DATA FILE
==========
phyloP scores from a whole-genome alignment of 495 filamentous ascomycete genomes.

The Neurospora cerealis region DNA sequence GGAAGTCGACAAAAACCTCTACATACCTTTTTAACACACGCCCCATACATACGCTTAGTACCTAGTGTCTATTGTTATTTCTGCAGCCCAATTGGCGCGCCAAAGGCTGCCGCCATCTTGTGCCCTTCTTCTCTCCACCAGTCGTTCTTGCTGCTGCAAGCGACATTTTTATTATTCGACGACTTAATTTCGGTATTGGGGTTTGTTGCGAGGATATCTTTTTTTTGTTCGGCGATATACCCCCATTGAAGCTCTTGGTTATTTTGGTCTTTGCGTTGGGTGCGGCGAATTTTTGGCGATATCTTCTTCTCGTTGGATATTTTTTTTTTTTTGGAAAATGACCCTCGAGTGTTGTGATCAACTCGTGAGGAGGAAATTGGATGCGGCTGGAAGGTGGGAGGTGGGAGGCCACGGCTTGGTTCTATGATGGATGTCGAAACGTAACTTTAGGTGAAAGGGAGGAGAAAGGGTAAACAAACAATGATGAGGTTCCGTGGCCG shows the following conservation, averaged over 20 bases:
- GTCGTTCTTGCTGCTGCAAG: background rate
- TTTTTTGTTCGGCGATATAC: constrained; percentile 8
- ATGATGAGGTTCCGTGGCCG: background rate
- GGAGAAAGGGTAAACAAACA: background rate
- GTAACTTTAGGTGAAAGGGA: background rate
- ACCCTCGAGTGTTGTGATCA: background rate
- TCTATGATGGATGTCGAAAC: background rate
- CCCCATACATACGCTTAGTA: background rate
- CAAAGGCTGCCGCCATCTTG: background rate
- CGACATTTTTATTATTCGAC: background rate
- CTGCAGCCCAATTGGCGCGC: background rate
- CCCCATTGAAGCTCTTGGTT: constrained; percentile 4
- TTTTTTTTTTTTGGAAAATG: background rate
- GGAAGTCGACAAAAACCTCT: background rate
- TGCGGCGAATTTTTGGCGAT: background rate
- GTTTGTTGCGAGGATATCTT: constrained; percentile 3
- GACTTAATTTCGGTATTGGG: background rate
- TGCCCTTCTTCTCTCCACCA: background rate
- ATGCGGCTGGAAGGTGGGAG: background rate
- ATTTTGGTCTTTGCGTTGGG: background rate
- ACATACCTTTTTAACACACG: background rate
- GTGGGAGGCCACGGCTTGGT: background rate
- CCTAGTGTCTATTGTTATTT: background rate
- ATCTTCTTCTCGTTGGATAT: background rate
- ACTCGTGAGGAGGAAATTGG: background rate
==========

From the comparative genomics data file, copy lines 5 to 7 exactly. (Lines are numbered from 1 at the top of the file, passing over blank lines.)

- ATGATGAGGTTCCGTGGCCG: background rate
- GGAGAAAGGGTAAACAAACA: background rate
- GTAACTTTAGGTGAAAGGGA: background rate